Osso Bucco

Osso buco in Italian means bone with a hole. Here is Hugh Fearnley-Whittingstall's take on this Italain classic taken from The River Cottage Meat Book. For this dish you will need veal shinsm the slow cooking leaves the meat tender and the marrow unctuous and scoopable. The two hind shins will give you 6 good slices plus a few smaller ones, the very bony end of each shin should be used to make the stock*.

Serves 6


2 hind shins of rose veal cut into slices about 5cm thick, skin left onUp to 50g plain flour, seasoned with salt and pepper 50 g butter1 tab olive oil2 garlic cloves , finely chopped2 onions, finely chopped2 celery sticks, finely chopped1 carrot, finely chopped1 large galss fo white wineAbout 450ml light stock ( veal*, pork or chicken)Salt and freshly ground black pepper

The Gremolata:Finely grated zest of a lemon1 small garlic clove, very finely chopped2 tabs very finely chopped parsleyMethod

1 Dust the pieces of shin in the seasoned flour, shaking off any excess. heat the butter and oil in a shallow casserole that is large enough to hold all the veal pieces in a single layer. Add the veal and cook until browned all over, then remove from the pan and set aside.2 Add the garlic, onions, celery and carrot to the pan and cook until softened. return the veal pieces to the pan, carefully arranged flat side down so the marrow won't fall out, then pour in the wine and let it bubble until reduced by half. 3 Add the stock and a little salt and pepper, bring back to a very gentle simmer and cook for about 2 hours, until the meat is very tender and coming away from the bone. Do this on the hob or in a very low oven (120C/ Gas Mark 1/2)4 During the cooking time, carefully turn the pieces of veal over once or twice and, if the mixture becomes too dry, top up with a little more stock. Once the veal is tender, remove the lid from the pan , raise the heat slightly and simmer for about 10 minutes to reduce the juices a little.5 Mix together the ingredients for the gremolata. Carefully lift the veal pieces out with a spatula and transfer to warmed plates. Sprinkle a little gremolata over each osso bucco and spoon some hot pan juices around the edge. Serve immediately.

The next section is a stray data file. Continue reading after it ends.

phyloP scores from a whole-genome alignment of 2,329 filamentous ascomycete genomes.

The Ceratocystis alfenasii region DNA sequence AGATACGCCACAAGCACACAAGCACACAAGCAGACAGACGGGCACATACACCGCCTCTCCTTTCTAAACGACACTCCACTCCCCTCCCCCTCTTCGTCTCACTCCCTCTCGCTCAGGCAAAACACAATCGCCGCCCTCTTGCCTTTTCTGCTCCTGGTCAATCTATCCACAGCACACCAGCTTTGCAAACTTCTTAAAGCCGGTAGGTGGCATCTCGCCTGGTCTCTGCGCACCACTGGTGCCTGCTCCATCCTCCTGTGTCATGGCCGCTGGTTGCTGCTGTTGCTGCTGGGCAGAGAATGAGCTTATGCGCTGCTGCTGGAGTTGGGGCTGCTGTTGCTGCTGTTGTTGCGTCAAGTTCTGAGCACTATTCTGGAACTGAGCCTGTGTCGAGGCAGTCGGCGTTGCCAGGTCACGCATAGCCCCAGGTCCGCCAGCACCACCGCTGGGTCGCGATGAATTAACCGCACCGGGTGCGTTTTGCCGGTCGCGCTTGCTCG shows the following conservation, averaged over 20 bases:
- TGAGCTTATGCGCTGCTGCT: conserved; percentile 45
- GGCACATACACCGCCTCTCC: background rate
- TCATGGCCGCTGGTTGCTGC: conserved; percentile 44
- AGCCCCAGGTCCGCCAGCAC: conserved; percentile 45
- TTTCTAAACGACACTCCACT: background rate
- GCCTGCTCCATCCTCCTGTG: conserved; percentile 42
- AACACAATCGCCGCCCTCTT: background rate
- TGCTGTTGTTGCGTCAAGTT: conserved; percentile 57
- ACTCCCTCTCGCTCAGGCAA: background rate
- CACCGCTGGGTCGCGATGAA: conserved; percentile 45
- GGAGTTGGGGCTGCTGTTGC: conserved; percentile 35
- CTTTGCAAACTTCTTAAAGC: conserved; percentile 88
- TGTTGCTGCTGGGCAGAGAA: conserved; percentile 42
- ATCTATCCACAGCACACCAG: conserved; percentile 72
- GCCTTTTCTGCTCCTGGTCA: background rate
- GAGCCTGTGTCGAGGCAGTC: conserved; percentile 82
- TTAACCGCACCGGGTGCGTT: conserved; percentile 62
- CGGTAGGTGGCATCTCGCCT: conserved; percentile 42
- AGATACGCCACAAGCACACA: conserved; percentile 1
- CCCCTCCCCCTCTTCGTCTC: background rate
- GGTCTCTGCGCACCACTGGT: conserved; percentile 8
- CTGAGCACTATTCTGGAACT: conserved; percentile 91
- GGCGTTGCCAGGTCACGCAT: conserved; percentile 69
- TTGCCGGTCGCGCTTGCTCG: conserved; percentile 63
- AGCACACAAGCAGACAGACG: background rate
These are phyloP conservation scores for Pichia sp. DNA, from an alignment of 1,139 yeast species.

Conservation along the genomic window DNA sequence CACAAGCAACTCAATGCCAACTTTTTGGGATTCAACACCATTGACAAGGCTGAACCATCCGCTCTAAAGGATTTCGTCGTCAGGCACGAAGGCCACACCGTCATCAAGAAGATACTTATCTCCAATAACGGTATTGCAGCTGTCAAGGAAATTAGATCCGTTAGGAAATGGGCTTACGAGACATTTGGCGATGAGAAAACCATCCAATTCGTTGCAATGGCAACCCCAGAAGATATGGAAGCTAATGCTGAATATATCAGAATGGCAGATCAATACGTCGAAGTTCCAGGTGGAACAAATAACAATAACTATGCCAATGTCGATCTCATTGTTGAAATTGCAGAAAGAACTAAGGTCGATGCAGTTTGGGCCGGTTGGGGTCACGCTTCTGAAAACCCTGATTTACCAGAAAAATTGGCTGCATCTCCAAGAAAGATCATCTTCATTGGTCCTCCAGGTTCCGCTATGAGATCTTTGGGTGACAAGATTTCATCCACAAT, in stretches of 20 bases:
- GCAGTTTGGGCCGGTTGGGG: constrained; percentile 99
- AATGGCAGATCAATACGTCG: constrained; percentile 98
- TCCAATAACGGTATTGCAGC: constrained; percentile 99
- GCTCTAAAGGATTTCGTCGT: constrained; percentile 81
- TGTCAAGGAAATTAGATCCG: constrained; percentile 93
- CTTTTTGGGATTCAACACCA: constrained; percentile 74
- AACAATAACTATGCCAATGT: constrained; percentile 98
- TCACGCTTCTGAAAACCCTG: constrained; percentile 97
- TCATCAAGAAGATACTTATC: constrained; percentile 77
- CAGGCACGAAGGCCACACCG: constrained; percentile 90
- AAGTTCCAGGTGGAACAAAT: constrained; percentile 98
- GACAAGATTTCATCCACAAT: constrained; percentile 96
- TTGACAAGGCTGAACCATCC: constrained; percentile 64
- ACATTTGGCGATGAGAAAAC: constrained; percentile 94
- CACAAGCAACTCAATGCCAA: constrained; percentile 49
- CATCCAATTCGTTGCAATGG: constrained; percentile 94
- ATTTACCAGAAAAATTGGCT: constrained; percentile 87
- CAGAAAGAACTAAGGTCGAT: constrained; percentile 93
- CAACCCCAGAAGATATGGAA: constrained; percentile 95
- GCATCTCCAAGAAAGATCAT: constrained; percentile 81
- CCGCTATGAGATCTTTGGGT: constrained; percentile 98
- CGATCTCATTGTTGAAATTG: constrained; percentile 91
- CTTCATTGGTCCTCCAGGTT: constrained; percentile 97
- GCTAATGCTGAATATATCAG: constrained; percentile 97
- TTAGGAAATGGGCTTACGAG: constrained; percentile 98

Suggested accompaniments  are Risotto alla Milanese or creamy mashed potatoes with a pinch of saffron infused in the hot milk.